If outlaw country is not new, and queer country is certainly not new, then something must separate Orville Peck from these outlaws, and even other visibly-queer country music stars. What is it?
The symbolism of Orville Peck’s mask is subconscious and highly empowering. The mask represents what all outlaws have lived, even what most gays have lived. It calls to mind feelings of closeted gay attraction, self-masking, code-switching personalities based on levels of trust, and hidden truths. That young gay boy in 1995 has worn the mask his entire life, so to see it on a country music star is one part absurd, equal parts ironic, and in totality a form of reclamation. One look at the mask and the entire story of exiled gays in conservative towns across America is revealed. I hesitate to use the word ‘bravery’, as Orville is a gay white man and hardly brave relative to other minorities, but it does draw out symbolically-valid ideals of reclaiming our oppression as a tool to empower oneself. See the mask, wear the mask, use the mask. It’s a mockery of our pain as closeted queer folx, as well as a stylish and sexy costume addition that evokes motifs of leather fetish and BDSM.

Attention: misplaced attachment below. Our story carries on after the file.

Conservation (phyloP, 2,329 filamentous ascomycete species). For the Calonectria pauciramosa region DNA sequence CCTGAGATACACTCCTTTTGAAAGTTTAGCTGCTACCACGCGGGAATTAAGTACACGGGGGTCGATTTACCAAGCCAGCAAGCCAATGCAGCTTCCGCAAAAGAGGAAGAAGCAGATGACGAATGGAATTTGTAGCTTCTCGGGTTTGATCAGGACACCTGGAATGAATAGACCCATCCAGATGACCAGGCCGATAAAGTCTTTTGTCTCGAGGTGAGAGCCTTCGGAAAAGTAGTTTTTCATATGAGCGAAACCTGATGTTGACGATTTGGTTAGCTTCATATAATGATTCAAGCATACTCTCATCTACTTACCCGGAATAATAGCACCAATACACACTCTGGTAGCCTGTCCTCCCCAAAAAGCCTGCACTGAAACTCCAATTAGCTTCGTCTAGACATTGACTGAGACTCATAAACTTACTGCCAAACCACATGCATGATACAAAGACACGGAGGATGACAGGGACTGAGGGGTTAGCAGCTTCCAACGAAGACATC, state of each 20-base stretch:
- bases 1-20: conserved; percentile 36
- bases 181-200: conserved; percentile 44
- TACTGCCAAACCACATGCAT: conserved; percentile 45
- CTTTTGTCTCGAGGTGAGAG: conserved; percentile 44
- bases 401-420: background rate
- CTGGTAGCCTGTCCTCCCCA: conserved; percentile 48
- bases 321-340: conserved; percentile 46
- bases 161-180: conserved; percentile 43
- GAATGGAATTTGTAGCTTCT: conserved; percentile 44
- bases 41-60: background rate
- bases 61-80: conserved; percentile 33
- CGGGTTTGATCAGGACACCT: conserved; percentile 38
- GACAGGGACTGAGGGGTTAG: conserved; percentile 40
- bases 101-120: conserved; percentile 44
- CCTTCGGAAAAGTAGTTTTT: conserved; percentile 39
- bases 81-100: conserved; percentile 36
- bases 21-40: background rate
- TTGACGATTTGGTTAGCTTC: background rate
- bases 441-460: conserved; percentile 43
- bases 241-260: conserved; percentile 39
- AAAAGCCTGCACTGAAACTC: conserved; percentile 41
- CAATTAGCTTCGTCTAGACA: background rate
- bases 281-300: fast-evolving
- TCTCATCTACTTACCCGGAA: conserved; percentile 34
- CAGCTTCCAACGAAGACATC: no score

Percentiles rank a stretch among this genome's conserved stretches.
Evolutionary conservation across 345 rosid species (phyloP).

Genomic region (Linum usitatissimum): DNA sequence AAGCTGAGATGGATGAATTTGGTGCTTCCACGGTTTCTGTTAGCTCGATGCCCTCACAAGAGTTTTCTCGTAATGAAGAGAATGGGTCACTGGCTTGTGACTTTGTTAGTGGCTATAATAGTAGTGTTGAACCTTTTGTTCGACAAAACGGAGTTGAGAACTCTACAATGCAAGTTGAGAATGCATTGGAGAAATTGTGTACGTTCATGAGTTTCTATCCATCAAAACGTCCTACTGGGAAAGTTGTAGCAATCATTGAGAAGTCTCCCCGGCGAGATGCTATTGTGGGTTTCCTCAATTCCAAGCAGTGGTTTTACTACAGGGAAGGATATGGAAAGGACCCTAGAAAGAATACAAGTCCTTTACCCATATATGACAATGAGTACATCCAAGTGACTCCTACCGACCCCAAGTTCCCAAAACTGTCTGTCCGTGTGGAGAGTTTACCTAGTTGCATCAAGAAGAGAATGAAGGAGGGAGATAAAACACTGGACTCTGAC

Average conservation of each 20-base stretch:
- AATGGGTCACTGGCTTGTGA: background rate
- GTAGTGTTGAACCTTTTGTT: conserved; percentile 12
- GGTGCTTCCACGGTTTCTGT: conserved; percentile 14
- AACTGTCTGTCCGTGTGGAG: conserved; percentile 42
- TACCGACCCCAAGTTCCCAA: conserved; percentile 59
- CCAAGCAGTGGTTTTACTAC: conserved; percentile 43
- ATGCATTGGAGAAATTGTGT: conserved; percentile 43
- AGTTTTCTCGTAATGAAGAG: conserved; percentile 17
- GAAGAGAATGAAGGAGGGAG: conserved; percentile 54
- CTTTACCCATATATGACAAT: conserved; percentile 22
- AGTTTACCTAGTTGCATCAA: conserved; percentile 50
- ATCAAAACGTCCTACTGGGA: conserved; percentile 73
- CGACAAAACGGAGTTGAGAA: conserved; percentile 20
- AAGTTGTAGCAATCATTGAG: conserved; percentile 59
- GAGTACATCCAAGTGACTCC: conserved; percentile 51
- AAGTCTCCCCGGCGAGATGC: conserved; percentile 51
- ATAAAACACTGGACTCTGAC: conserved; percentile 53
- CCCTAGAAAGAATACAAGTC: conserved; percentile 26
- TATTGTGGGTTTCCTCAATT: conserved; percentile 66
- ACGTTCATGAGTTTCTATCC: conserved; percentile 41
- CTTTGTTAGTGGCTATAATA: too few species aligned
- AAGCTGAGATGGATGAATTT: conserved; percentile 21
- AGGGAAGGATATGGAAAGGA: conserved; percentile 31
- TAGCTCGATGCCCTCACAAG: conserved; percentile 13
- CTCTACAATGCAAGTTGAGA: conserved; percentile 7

Queerness is an attribute that most other LGBTQ+ country music stars do not regularly wield. A mainstay of Orville’s brand, from his colloquial term cowfolx (versus cowboys/cowgirls) to his unabashed love of the art of drag, and genderbending photoshoots, regular outlaw country fans get a dose of something wholly different. Instead of idle straight-passing gimmicks, quiet coming out stories, and only vague references to queerdom as a whole, we get something raw, unfiltered, and intensely queer with Mr. Peck.